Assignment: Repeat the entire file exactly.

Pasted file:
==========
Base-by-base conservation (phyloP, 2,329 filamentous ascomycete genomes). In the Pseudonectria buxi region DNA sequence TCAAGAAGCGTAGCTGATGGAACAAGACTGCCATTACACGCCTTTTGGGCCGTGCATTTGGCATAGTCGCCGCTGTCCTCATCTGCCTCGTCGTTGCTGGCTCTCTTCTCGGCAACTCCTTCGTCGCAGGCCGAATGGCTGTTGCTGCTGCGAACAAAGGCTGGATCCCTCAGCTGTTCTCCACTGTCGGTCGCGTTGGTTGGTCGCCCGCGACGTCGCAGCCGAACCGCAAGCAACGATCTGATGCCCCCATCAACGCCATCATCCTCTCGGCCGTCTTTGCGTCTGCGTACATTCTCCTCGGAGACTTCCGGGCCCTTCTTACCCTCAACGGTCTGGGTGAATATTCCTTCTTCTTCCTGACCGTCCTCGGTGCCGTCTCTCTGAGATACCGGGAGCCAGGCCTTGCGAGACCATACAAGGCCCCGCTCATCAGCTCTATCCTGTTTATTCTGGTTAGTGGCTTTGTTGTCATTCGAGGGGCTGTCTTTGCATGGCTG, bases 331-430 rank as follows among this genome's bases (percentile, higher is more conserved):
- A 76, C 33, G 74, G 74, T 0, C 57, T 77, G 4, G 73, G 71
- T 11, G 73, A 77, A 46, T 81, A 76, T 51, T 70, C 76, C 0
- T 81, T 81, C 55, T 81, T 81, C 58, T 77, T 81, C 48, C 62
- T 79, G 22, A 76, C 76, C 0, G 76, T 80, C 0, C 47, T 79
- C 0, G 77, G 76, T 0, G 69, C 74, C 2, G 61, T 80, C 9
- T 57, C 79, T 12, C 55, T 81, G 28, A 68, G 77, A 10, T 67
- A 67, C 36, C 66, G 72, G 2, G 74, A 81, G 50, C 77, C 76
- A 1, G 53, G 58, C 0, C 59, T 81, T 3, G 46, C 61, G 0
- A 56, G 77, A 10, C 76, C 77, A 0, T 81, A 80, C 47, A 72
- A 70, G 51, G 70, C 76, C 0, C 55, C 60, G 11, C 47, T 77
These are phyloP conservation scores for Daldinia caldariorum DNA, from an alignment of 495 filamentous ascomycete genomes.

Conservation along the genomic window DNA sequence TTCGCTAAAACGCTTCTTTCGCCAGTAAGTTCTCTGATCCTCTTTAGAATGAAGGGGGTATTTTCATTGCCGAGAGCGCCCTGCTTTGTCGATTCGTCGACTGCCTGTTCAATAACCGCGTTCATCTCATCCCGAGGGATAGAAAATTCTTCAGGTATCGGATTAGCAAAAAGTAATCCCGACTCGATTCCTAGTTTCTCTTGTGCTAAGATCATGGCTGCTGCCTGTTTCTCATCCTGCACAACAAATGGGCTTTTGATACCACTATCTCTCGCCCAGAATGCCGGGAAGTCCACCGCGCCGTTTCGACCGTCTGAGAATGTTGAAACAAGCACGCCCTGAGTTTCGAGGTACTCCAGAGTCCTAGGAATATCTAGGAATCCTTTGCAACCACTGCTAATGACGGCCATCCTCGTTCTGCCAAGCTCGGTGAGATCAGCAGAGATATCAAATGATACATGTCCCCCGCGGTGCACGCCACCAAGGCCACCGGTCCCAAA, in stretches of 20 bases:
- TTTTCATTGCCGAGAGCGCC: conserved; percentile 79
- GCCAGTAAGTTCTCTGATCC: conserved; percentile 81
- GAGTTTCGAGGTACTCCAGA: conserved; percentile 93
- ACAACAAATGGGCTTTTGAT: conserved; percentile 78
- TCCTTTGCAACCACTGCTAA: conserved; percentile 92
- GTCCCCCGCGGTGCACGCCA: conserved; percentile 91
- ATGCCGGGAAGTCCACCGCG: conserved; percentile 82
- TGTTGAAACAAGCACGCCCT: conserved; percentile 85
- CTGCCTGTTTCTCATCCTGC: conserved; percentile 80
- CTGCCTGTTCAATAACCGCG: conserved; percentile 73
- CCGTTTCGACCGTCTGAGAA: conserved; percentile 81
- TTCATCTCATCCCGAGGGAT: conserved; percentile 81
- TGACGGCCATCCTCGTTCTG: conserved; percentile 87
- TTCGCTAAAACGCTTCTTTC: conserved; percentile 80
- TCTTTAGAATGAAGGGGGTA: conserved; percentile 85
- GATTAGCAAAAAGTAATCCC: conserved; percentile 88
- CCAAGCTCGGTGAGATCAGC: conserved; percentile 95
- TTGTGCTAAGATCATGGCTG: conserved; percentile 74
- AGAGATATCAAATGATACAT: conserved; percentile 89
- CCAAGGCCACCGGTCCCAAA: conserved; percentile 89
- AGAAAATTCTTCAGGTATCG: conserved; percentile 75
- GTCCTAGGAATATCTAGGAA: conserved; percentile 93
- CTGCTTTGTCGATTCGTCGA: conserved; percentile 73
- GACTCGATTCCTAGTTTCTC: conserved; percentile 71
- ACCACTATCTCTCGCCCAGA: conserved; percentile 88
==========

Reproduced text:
Base-by-base conservation (phyloP, 2,329 filamentous ascomycete genomes). In the Pseudonectria buxi region DNA sequence TCAAGAAGCGTAGCTGATGGAACAAGACTGCCATTACACGCCTTTTGGGCCGTGCATTTGGCATAGTCGCCGCTGTCCTCATCTGCCTCGTCGTTGCTGGCTCTCTTCTCGGCAACTCCTTCGTCGCAGGCCGAATGGCTGTTGCTGCTGCGAACAAAGGCTGGATCCCTCAGCTGTTCTCCACTGTCGGTCGCGTTGGTTGGTCGCCCGCGACGTCGCAGCCGAACCGCAAGCAACGATCTGATGCCCCCATCAACGCCATCATCCTCTCGGCCGTCTTTGCGTCTGCGTACATTCTCCTCGGAGACTTCCGGGCCCTTCTTACCCTCAACGGTCTGGGTGAATATTCCTTCTTCTTCCTGACCGTCCTCGGTGCCGTCTCTCTGAGATACCGGGAGCCAGGCCTTGCGAGACCATACAAGGCCCCGCTCATCAGCTCTATCCTGTTTATTCTGGTTAGTGGCTTTGTTGTCATTCGAGGGGCTGTCTTTGCATGGCTG, bases 331-430 rank as follows among this genome's bases (percentile, higher is more conserved):
- A 76, C 33, G 74, G 74, T 0, C 57, T 77, G 4, G 73, G 71
- T 11, G 73, A 77, A 46, T 81, A 76, T 51, T 70, C 76, C 0
- T 81, T 81, C 55, T 81, T 81, C 58, T 77, T 81, C 48, C 62
- T 79, G 22, A 76, C 76, C 0, G 76, T 80, C 0, C 47, T 79
- C 0, G 77, G 76, T 0, G 69, C 74, C 2, G 61, T 80, C 9
- T 57, C 79, T 12, C 55, T 81, G 28, A 68, G 77, A 10, T 67
- A 67, C 36, C 66, G 72, G 2, G 74, A 81, G 50, C 77, C 76
- A 1, G 53, G 58, C 0, C 59, T 81, T 3, G 46, C 61, G 0
- A 56, G 77, A 10, C 76, C 77, A 0, T 81, A 80, C 47, A 72
- A 70, G 51, G 70, C 76, C 0, C 55, C 60, G 11, C 47, T 77
These are phyloP conservation scores for Daldinia caldariorum DNA, from an alignment of 495 filamentous ascomycete genomes.

Conservation along the genomic window DNA sequence TTCGCTAAAACGCTTCTTTCGCCAGTAAGTTCTCTGATCCTCTTTAGAATGAAGGGGGTATTTTCATTGCCGAGAGCGCCCTGCTTTGTCGATTCGTCGACTGCCTGTTCAATAACCGCGTTCATCTCATCCCGAGGGATAGAAAATTCTTCAGGTATCGGATTAGCAAAAAGTAATCCCGACTCGATTCCTAGTTTCTCTTGTGCTAAGATCATGGCTGCTGCCTGTTTCTCATCCTGCACAACAAATGGGCTTTTGATACCACTATCTCTCGCCCAGAATGCCGGGAAGTCCACCGCGCCGTTTCGACCGTCTGAGAATGTTGAAACAAGCACGCCCTGAGTTTCGAGGTACTCCAGAGTCCTAGGAATATCTAGGAATCCTTTGCAACCACTGCTAATGACGGCCATCCTCGTTCTGCCAAGCTCGGTGAGATCAGCAGAGATATCAAATGATACATGTCCCCCGCGGTGCACGCCACCAAGGCCACCGGTCCCAAA, in stretches of 20 bases:
- TTTTCATTGCCGAGAGCGCC: conserved; percentile 79
- GCCAGTAAGTTCTCTGATCC: conserved; percentile 81
- GAGTTTCGAGGTACTCCAGA: conserved; percentile 93
- ACAACAAATGGGCTTTTGAT: conserved; percentile 78
- TCCTTTGCAACCACTGCTAA: conserved; percentile 92
- GTCCCCCGCGGTGCACGCCA: conserved; percentile 91
- ATGCCGGGAAGTCCACCGCG: conserved; percentile 82
- TGTTGAAACAAGCACGCCCT: conserved; percentile 85
- CTGCCTGTTTCTCATCCTGC: conserved; percentile 80
- CTGCCTGTTCAATAACCGCG: conserved; percentile 73
- CCGTTTCGACCGTCTGAGAA: conserved; percentile 81
- TTCATCTCATCCCGAGGGAT: conserved; percentile 81
- TGACGGCCATCCTCGTTCTG: conserved; percentile 87
- TTCGCTAAAACGCTTCTTTC: conserved; percentile 80
- TCTTTAGAATGAAGGGGGTA: conserved; percentile 85
- GATTAGCAAAAAGTAATCCC: conserved; percentile 88
- CCAAGCTCGGTGAGATCAGC: conserved; percentile 95
- TTGTGCTAAGATCATGGCTG: conserved; percentile 74
- AGAGATATCAAATGATACAT: conserved; percentile 89
- CCAAGGCCACCGGTCCCAAA: conserved; percentile 89
- AGAAAATTCTTCAGGTATCG: conserved; percentile 75
- GTCCTAGGAATATCTAGGAA: conserved; percentile 93
- CTGCTTTGTCGATTCGTCGA: conserved; percentile 73
- GACTCGATTCCTAGTTTCTC: conserved; percentile 71
- ACCACTATCTCTCGCCCAGA: conserved; percentile 88